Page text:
The first family Christmas after getting divorced is difficult, especially if your ex-spouse wants the kids on Christmas Day.
These suggestions for surviving a divorced family Christmas aren’t easy tips or secrets that will erase the pain for you or your kids, but they may help you get through the holidays.
The most important thing is to try to stay calm and balanced throughout the holidays. I know this sounds impossible when your heart is being ripped out, but you need to keep taking deep breaths. You want to support your kids – it’s their first Christmas after the divorce, and they may be confused and sad. You can’t support them if you’re angry, bitter, devastated, or unhappy because of your ex-spouse’s decisions or actions.
If you haven’t read any books about divorce and kids, take a look at Putting Children First: Proven Parenting Strategies for Helping Children Thrive Through Divorce. You’ll see you’re not alone, and pick up valuable tips for helping your kids cope.
Surviving Your First Christmas After Divorce
The following tips are geared toward families newly divorced at Christmas, but they can ease tensions for families who have spent many divorced family Christmases together (or apart).
Accept your lack of control – after attempting to take control
My friend’s husband wants to take their kids to his place for Christmas instead of doing what they traditionally do (which is to spend Christmas at Grandma’s and Grandpa’s). It’s their first Christmas after the divorce, and the kids and other family members are devastated.
Where kids spend Christmas is a huge issue for families after divorce, especially for the first Christmas. Unfortunately, you may not have any control over where the kids spend Christmas Day. Some ex-spouses are open to letting the kids spend Christmas where they want, while others have tunnel vision. They want their kids at Christmas, and they can’t see beyond that.
If you have no control over where your kids spend their first Christmas after divorce, then you need to accept it. It’s painful and sad, but it’s better to accept what you can’t change.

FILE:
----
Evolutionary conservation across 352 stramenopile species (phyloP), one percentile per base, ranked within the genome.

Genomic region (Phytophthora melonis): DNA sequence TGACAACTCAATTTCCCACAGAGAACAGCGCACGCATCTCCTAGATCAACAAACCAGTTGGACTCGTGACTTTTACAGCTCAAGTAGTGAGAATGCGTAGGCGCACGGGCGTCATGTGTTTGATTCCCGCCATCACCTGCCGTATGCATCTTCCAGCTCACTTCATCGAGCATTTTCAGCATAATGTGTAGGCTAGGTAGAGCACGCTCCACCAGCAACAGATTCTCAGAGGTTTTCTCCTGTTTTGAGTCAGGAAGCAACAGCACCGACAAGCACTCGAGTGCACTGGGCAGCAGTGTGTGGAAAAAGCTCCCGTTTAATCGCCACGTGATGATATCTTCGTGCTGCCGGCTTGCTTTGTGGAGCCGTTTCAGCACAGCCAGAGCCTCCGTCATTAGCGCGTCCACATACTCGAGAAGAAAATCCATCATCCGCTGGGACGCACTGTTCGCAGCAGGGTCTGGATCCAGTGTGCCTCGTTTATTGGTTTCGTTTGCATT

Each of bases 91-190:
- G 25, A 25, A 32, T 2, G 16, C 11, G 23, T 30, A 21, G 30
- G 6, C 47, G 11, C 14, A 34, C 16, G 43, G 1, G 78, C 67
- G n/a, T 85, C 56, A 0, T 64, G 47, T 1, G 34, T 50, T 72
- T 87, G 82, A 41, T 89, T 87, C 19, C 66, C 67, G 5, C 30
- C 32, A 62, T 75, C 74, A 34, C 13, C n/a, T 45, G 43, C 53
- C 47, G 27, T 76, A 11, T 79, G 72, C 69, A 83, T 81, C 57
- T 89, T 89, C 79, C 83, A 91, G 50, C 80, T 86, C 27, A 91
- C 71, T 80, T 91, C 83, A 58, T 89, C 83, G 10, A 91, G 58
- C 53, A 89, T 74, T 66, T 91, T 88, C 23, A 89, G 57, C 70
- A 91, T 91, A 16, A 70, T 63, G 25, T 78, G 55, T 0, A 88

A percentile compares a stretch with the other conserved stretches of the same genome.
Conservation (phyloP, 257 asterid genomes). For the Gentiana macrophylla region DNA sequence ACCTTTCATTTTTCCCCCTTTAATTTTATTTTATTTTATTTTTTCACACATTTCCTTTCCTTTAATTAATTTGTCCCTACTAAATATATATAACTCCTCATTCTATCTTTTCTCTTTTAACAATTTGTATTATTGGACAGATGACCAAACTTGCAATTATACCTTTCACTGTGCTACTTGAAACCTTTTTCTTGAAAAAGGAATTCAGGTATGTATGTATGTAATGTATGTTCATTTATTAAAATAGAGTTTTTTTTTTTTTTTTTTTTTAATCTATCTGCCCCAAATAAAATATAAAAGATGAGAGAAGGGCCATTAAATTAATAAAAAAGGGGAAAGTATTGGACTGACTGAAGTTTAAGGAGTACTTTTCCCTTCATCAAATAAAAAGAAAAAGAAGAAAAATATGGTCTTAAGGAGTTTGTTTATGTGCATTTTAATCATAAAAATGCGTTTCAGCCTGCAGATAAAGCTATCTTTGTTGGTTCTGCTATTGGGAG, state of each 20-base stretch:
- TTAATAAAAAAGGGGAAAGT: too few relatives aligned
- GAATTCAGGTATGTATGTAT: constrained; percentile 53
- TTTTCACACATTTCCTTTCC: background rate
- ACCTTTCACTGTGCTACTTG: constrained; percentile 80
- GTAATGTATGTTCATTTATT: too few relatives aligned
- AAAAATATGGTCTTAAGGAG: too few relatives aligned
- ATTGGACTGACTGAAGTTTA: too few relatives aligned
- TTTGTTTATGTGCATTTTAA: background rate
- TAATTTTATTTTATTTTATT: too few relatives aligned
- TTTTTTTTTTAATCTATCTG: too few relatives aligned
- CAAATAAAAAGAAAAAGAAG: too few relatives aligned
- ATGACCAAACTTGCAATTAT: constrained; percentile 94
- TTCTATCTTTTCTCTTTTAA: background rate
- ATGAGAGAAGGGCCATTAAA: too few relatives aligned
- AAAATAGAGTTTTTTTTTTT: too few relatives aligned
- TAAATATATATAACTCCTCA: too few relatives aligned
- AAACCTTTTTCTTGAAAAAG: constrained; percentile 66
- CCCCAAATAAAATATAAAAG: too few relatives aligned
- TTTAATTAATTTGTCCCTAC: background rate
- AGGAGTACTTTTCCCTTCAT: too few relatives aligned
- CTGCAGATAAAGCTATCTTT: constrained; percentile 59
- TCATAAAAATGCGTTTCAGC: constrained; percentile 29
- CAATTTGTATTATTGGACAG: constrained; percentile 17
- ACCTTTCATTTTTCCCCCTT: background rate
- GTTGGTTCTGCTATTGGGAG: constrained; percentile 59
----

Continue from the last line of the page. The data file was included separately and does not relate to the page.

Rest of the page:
Ask your kids what Christmas traditions they want to keep
What control can you give your kids? Maybe they want to keep the old family rituals, or maybe those traditions are too painful. Consider creating new Christmas family traditions. Listen to your kids; try to give them some choices about how to survive their first Christmas after divorce.
Consider spending Christmas somewhere else. If you have always spent it at your parents’ place but think it may be too painful this year, consider going to a close friend’s for Christmas. Diverting attention away from this divorced family Christmas idea may ease children’s anxieties.
Speak positively – or not at all – about your ex-spouse
This may be the best gift to give your kids: kindness, gentleness, and love. Remember the joys and good times of past Christmases; celebrate the positive characteristics of your ex-partner.
Don’t let your family members or friends criticize your ex in front of your children. No matter how badly your ex-spouse has behaved, it’s important to stay calm and neutral in front of your children. You’ll increase their unhappiness, pain, and stress if you’re negative and critical – or if your other family members are. It’s normal and healthy to be sad that you’re experiencing your first Christmas after divorce, but don’t let yourself be drawn to the dark side of insults or judgements – especially in front of your children.
Help your kids buy and wrap gifts for your ex-partner
Support your kids as they make or buy Christmas gifts for your ex, their grandparents, aunts, uncles, etc. It may turn your stomach or break your heart to wrap presents for your ex, but your kids need to participate in “normal” Christmas activities – even after the divorce.
If you don’t know how you’ll survive Christmas, read how journal writing can help some people cope with divorce.
Give your kids gifts that make both households feel like home
Do your kids live with you part of the time, and your ex part of the time? Give them fun and practical gifts, such as funky comforters for their beds or two sets of scarves and mittens. Even if they have one set, they may want to have a second set at their other home.
Making both homes comfortable is important, both during the Christmas holidays and afterward, when everyone gets back to “real life.”
Stay as healthy as possible
Are you getting enough sleep? Exercising, eating healthy foods, spending quality time with friends and family? I know Christmas is stressful and busy, but that’s precisely why you need to stay as healthy as possible. It won’t seem possible to survive your first Christmas after getting divorced if you’re exhausted and worn out.
If you feel guilty about the divorce, read Dealing With Guilt After Breaking Up – 4 Steps to Freedom.
I'm glad you're here! My name is Laurie Pawlik-Kienlen; my husband Bruce and I live in Vancouver, BC with our critters. We can't have kids, and are learning to accept whatever life brings - both good and bad. I have an MSW (Master of Social Work) from UBC, and degrees in Education and Psychology. I hope you say hello below - I can't give relationship advice, but writing can bring you clarity and insight.